The Environmental Protection Agency (EPA) recently sent its final Renewable Fuel Standard (RFS) volume obligations to the Office of Management and Budget (OMB) for review, which is the next step in finalizing the 2018 renewable volumes. By law, EPA must finalize the 2018 volumes by November 30.
In early July, EPA released its draft proposal which included a total renewable fuel volume of 19.24 billion gallons for 2018, slightly lower than the 2017 volumes of 19.28 billion gallons. However, in late September, EPA announced that it would seek further public comments on potential reductions to the 2018 RFS volumes for biomass-based diesel and advanced biofuels—not exactly a strong demonstration of support for the sector as a whole.
This decision couldn’t come at a worse time for the innovative cellulosic and advanced biofuels sectors, which have faced headwinds as fossil fuels and natural gas prices remain low. As was recently announced, two large-scale global biofuel ventures are now in the process of shuttering:
- DowDuPont said that it will exit the cellulosic biofuels business and intends to sell its first commercial project after only two years in “start-up” phase. The $225 million Iowa-based plant was projected to have a capacity of 30 million gallons per year after turning corn cobs, stems, and leaves into cellulosic ethanol.
- The Beta Renewables cellulosic ethanol plant in Crescentino, Italy also recently shut down. Constructed in 2011, it was the world’s first commercial-scale bioethanol refinery and at a cost of €250mm, it had the capacity to produce 40,000 tons of bioethanol per year from roughly 270,000 tons of biomass.
Both of these ventures have been engaged in developing second-generation ethanol, which is derived from biomass feedstocks such as switchgrass, wood chips/forest residues and municipal waste rather than corn.
Prior to the merger of Dow Chemical and DuPont in August, DuPont closed a separate cellulosic ethanol plant in Tennessee. Now, DowDuPont said in a statement that as part of its “intent to create a leading specialty products company, we are making a strategic shift in how we participate in the cellulosic biofuels market. While we still believe in the future of cellulosic biofuels, we have concluded it is in our long-term interest to find a strategic buyer for our technology including the Nevada, Iowa, biorefinery.”
The sale of the DowDuPont facility really illustrates the current struggle of the biofuels sector. The mixed regulatory signals and hesitant application of the RFS have left investors wary and put fuel refiners/blenders in a difficult situation. A recent article at the environmentalleader.com notes that “The issue has pit the nation’s oil refineries against biofuel’s producers. If refiners can’t buy the proper amount of ethanol then they are forced to buy credits from those who have exceeded the federal requirements. The shortage, they say, has pushed up prices.”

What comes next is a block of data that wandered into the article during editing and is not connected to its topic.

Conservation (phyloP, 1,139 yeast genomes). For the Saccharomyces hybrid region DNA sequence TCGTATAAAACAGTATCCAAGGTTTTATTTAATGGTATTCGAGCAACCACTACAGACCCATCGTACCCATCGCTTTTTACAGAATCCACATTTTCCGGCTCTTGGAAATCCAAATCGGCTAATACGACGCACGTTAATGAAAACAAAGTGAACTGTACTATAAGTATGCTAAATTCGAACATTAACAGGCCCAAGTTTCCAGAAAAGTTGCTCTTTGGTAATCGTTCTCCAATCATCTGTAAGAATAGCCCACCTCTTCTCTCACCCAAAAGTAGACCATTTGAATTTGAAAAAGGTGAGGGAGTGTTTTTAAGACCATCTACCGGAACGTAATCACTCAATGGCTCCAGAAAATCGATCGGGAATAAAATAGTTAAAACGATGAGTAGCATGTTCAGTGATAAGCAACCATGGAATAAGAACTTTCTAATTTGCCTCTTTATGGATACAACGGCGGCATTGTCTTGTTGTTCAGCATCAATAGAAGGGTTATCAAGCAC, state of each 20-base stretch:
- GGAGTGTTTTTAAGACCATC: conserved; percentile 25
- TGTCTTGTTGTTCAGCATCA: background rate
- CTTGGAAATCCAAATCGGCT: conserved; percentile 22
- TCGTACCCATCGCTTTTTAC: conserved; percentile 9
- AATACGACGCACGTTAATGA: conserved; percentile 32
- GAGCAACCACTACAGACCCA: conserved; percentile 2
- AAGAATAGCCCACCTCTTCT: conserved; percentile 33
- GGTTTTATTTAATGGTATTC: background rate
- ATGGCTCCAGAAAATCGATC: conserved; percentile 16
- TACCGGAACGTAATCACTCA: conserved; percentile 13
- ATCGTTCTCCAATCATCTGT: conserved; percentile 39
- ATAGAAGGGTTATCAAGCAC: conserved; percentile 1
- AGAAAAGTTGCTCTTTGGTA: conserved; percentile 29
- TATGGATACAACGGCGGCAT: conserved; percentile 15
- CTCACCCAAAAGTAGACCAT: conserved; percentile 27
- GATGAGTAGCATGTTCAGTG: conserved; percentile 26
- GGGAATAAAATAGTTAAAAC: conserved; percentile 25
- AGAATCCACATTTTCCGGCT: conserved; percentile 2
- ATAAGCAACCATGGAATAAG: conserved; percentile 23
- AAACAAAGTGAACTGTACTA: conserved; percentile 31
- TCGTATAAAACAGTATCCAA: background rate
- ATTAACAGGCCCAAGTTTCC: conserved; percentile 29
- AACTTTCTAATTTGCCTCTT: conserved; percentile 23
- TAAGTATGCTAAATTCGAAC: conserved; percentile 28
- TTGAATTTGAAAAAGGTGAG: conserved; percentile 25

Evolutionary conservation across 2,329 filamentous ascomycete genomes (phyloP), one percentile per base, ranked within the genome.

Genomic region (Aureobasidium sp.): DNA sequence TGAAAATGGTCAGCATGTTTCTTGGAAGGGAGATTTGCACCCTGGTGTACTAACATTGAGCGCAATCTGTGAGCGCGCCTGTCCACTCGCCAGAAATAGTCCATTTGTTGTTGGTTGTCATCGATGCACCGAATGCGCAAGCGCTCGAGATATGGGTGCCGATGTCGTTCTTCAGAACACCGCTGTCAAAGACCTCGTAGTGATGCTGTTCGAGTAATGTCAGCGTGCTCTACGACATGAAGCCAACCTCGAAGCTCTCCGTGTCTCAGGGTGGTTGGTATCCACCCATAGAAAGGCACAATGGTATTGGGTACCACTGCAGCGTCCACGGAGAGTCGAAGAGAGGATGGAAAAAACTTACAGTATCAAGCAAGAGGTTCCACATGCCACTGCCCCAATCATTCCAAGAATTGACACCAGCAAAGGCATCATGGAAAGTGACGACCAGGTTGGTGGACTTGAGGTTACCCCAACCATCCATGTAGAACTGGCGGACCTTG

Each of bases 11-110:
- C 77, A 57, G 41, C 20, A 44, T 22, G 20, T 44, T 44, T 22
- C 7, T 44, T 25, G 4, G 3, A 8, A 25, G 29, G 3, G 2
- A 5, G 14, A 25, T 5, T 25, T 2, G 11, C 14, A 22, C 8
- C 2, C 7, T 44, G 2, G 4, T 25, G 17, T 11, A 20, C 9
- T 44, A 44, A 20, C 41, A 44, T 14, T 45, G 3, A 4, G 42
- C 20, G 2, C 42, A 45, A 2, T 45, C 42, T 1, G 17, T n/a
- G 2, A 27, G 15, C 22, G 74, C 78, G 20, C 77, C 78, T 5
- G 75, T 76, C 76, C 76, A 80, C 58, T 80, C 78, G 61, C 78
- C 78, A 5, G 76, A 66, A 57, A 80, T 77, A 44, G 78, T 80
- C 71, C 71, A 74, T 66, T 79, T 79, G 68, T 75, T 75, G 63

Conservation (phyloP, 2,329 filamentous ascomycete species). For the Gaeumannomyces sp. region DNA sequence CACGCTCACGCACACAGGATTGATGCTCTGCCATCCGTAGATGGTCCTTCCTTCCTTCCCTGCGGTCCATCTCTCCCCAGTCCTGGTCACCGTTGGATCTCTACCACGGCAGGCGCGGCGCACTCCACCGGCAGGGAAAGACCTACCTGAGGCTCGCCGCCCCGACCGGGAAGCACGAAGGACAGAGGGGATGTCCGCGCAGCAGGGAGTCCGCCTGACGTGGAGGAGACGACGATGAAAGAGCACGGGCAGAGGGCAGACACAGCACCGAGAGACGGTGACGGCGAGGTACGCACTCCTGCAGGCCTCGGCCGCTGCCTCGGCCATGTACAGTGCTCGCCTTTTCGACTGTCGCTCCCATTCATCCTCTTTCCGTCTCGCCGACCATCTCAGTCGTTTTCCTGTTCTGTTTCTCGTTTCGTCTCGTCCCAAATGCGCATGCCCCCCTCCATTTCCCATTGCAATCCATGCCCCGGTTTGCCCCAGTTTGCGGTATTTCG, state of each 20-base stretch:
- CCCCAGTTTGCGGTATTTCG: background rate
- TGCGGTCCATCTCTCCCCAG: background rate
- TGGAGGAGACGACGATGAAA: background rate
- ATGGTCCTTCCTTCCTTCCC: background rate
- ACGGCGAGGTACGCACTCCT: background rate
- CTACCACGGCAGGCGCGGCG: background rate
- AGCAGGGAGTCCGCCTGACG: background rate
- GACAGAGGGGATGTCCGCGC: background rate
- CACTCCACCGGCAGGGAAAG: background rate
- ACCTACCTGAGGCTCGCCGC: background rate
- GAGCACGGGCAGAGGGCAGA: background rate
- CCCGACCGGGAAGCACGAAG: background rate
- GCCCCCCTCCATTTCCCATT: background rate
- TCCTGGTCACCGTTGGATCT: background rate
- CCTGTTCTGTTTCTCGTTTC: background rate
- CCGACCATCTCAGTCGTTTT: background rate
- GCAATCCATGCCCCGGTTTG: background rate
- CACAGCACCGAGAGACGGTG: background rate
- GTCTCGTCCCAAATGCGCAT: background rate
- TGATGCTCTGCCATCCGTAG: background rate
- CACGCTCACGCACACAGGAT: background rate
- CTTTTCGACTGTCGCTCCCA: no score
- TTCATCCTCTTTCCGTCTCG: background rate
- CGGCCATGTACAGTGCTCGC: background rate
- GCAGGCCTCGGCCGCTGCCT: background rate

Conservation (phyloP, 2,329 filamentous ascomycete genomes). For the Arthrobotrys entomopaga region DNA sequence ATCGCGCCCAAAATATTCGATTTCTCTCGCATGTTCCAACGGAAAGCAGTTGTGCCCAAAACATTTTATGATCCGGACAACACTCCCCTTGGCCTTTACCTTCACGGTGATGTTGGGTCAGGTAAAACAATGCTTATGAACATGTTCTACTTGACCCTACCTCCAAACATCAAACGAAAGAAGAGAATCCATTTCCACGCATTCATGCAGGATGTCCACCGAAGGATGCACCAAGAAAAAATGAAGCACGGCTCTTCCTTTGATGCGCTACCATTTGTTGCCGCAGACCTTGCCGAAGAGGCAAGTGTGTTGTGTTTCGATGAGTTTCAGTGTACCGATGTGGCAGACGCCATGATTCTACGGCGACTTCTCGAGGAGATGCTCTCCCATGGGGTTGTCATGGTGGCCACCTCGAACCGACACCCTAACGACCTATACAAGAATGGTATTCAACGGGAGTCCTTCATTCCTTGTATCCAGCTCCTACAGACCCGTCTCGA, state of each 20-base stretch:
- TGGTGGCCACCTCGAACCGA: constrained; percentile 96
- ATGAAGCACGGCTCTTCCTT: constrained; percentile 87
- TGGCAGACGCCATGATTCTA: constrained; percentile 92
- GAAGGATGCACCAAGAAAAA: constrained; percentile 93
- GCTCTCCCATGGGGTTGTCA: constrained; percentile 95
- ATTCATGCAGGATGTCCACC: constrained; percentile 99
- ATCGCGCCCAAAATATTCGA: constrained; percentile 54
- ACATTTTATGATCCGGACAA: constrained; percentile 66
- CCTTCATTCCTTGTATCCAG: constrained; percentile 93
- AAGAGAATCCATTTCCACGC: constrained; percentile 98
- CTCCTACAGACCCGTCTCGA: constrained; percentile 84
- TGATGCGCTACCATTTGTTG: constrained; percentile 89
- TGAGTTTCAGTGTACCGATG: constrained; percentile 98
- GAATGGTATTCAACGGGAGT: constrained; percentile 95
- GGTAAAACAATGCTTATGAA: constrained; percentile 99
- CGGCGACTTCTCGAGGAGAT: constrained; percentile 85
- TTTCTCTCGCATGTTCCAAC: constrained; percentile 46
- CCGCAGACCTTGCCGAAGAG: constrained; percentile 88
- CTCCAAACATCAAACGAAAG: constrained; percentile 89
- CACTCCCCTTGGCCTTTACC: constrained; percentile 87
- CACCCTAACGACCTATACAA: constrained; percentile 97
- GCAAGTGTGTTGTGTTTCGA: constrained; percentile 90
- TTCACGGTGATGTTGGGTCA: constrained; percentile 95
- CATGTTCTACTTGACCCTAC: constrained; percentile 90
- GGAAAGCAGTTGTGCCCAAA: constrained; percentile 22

“Cellulosic biofuel innovators have been dealing with mixed policy signals and tremendous regulatory uncertainty for the past decade,” said Bob Dinneen, Chief Executive of Renewable Fuels Association. While both Republican and Democratic administrations have sought to reduce dependence on foreign oil while also improving air quality and reducing greenhouse gas emissions, legislative efforts have produced virtually nothing sustainable.
Nevertheless, biofuels have great potential in the future. Global petro producer BP has full ownership of three ethanol production plants in Brazil with a combined processing capacity of 10 million tons of sugarcane per year. To be sure, large-scale fuels manufacturers are engaging in the scientific research and development of next-generation fuels, and many of these companies may even be able to purchase the recently-shuttered cellulosic plants at bargain prices.
While DowDuPont has decided to exit the manufacture of biofuels for now, the company remains connected to the sector, noting that “We will continue to participate in the overall biofuels market through specialty offerings, including biofuel enzymes and engineered yeast solutions that improve yield and productivity for biofuel producers.”
Addressing a group of investors, Todd Becker, Chief Executive of Green Plains Ethanol, recently touched on the central roadblock preventing the further development of cellulosic biofuels. He said that Green Plains “did not spend any time on” investigating investment in formulating cellulosic ethanol, which could be manufactured from corn stover. He added that investors have spent the equivalent of “$10-15 a gallon trying to get these plants up and running,” and that “You could build a new corn-based ethanol plant for $1.80 a gallon.”
Global petro corporations Like BP and Shell have the capacity to continue the important R&D work into future biofuels production. But with high costs, limited investment and a wavering RFS propping up the sector, developing a system of profitable cellulosic biofuels plants seems like it may be years away. To quote Mr. Becker, it is “a hard equation, and it’s a long road.”